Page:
Peak Perspectives: Guitars in study hall and red rock cuts


Photo by Gemma Fink

Students clim Mount Massive in Colorado on their first expedition in early September at HMI.

Gemma Fink, Staff Writer

Academics at HMI can be summed up into one word–reading. Whether it be poetry or communist writings, students have to be prepared to do it all. In English, we are currently reading a book called Ceremony, by Leslie Marmon Silko, which is based around the oral traditions and ceremonial practices of the Navajo and Pueblo people. In history, we are learning about the formation of the United States, involving much Hamilton and minimal banking education (see Paulo Freire’s Pedagogy of the Oppressed). In science, we are preparing to give “Ted Talk” structured presentations on a topic of our interest, and how it is affected by climate change.

When we’re on campus, we run every other morning, anywhere ranging from two to six miles, all in preparation for a ten mile run at the end of the semester. Students can choose if they would like to run on the road or trails, both insanely stunning.

Science at HMI is probably one of the most unbelievable parts of the experience. The majority of the class is field work, and each period is three hours. We’ve tested water in Leadville, a town highly affected by mining, studied climate change in local forests, and spent hours at old mines. The tools we use are delicate and complicated, and we’re graded on our handwriting. Yet, though it’s hard, and tiring (and a little boring), I push through because I know I’d regret it if I didn’t.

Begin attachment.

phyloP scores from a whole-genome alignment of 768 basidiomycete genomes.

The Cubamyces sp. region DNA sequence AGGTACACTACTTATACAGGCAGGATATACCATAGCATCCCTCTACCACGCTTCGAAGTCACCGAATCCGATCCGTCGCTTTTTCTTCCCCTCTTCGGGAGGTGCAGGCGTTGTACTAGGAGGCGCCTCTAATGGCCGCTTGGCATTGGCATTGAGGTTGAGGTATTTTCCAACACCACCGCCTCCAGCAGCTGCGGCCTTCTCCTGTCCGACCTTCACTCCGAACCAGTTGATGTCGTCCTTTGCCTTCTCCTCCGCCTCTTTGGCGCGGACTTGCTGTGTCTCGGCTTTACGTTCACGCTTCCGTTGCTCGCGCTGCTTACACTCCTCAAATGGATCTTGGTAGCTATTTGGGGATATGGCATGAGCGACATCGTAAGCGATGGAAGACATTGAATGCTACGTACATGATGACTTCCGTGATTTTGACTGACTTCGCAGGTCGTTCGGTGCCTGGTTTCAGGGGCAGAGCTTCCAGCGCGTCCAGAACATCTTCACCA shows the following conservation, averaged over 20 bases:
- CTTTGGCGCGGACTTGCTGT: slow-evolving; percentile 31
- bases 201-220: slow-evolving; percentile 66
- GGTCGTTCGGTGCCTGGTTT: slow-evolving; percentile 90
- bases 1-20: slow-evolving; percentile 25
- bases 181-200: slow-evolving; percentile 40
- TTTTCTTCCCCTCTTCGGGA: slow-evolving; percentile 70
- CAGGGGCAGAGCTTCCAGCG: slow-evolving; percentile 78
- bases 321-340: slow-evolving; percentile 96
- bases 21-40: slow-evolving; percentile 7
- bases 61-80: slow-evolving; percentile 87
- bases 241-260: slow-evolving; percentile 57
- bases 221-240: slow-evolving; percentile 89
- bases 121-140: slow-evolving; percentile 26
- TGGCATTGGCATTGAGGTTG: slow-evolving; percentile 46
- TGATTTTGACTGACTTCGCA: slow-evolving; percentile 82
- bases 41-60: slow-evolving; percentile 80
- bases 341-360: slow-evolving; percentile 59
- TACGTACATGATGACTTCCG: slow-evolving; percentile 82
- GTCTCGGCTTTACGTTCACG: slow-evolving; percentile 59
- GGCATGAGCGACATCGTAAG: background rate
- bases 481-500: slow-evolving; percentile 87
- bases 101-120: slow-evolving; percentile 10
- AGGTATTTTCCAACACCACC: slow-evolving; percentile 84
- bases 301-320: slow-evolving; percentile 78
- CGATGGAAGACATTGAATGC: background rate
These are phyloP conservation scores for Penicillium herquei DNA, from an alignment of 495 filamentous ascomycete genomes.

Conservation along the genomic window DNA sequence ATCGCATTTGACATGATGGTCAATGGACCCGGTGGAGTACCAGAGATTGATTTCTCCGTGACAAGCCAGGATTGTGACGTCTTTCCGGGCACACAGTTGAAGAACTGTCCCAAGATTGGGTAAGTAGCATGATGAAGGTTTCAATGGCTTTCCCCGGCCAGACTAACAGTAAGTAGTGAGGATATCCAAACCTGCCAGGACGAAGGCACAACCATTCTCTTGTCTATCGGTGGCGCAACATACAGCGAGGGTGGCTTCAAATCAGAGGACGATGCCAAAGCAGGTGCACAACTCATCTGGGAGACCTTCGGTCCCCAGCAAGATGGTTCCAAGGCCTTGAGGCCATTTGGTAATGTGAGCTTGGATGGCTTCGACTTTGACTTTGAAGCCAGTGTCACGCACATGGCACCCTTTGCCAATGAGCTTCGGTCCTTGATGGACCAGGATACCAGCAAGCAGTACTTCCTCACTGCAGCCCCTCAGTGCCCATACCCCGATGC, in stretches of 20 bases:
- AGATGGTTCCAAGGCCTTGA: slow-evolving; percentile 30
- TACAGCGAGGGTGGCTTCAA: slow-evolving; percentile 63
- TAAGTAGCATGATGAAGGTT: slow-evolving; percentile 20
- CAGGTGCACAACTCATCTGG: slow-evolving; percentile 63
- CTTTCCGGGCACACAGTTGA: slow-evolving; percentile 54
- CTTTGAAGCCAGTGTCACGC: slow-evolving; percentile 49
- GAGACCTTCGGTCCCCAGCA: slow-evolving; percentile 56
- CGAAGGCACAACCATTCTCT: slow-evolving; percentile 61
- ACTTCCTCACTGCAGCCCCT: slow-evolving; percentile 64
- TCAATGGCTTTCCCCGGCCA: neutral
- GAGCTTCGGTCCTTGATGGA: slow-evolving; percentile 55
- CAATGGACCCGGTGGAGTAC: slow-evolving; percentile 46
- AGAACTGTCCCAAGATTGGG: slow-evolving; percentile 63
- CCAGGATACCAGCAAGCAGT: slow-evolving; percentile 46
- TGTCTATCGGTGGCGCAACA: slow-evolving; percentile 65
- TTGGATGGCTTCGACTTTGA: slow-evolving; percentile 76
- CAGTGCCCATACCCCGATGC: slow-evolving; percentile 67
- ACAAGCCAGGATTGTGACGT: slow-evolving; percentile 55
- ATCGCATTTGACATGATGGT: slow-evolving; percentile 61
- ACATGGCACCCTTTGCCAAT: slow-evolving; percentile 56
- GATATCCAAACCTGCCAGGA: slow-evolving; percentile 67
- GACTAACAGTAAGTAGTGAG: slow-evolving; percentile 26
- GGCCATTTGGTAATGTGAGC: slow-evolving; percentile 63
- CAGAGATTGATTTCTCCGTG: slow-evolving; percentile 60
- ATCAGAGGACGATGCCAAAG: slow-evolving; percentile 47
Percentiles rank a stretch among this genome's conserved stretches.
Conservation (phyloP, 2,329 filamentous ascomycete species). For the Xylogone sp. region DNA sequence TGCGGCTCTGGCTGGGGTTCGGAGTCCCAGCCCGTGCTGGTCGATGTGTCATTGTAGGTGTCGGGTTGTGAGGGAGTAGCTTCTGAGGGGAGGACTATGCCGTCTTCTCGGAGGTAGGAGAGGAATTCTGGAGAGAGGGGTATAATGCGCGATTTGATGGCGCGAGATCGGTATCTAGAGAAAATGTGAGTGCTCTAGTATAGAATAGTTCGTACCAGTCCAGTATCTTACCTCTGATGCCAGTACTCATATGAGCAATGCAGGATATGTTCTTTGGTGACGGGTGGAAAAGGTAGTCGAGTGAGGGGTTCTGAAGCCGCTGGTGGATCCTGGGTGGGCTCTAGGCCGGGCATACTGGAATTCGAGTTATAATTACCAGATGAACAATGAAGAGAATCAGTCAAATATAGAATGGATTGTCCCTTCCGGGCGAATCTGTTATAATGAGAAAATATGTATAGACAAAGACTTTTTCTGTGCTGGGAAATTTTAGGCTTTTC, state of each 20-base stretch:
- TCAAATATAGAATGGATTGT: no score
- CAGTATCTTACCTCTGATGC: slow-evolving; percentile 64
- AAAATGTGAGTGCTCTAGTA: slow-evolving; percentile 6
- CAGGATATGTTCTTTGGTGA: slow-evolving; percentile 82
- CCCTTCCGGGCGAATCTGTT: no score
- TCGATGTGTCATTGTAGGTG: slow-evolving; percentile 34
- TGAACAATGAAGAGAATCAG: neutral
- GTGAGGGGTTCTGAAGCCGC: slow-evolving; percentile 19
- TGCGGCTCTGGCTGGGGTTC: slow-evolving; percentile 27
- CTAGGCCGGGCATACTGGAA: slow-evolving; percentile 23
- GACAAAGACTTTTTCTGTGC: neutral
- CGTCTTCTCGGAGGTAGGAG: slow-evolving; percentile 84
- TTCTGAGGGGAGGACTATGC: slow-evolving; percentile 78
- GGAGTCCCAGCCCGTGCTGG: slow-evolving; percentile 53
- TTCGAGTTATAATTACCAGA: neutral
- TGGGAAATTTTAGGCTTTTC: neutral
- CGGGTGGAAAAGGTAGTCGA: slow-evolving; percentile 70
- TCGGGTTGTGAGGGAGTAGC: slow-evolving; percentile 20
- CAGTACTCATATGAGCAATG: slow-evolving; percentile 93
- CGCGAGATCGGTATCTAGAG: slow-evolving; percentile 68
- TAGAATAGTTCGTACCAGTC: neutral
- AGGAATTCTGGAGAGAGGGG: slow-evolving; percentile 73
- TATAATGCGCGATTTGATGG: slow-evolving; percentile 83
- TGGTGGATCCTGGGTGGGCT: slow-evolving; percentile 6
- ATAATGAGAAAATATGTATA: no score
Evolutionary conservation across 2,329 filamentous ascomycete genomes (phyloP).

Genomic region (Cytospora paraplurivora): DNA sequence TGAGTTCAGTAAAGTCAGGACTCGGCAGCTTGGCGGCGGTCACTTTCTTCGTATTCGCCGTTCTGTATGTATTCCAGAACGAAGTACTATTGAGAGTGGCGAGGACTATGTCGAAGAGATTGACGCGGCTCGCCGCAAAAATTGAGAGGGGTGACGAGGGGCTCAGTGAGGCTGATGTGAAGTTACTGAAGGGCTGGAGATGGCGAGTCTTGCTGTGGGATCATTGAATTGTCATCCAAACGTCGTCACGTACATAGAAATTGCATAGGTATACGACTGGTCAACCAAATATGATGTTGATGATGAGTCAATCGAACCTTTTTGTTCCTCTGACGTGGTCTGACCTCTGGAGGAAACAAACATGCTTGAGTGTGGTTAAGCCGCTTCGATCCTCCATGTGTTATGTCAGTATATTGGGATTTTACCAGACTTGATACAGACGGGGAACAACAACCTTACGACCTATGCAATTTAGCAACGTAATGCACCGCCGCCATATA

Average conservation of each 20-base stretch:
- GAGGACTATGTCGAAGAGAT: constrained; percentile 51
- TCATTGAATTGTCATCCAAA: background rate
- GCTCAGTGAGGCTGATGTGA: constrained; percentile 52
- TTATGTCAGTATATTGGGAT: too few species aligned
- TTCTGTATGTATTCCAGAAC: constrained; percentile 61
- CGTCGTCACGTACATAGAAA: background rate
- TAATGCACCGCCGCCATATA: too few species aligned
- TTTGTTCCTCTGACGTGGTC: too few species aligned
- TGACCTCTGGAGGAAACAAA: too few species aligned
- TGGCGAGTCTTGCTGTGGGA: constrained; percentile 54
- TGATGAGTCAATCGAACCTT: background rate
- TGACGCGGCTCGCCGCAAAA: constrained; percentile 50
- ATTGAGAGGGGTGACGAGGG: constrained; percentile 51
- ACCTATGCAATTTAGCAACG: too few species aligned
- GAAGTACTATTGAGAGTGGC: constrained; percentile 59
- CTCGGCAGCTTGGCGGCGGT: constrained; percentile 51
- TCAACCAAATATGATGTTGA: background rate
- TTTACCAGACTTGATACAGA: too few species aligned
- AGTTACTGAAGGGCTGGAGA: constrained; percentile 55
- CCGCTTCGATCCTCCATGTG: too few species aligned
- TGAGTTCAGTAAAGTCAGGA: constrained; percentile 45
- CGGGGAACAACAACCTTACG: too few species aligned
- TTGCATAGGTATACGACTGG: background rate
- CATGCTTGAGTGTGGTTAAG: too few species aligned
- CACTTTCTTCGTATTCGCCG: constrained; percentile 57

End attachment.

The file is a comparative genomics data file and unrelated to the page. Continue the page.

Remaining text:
Campus life consists of nights of bonding in the cabins, lit up by eight other smiles, insane amounts of guitar, about which I am very pleased, and so much more. At dinner, we sing and dance and laugh, and it’s unlike anything I’ve experienced before, where one person plays music and somehow everyone is already dancing. It’s magic.

Right now, I’m sitting in study hall, playing my guitar. Soon, we’re leaving for our third and final expedition in the canyons, with sunrises unlike anything I’ve seen before, and a beating sun in a desert world. My friend said it’s a place where you “learn to be proud of your red rock cuts because when you bleed, you bleed desert red.”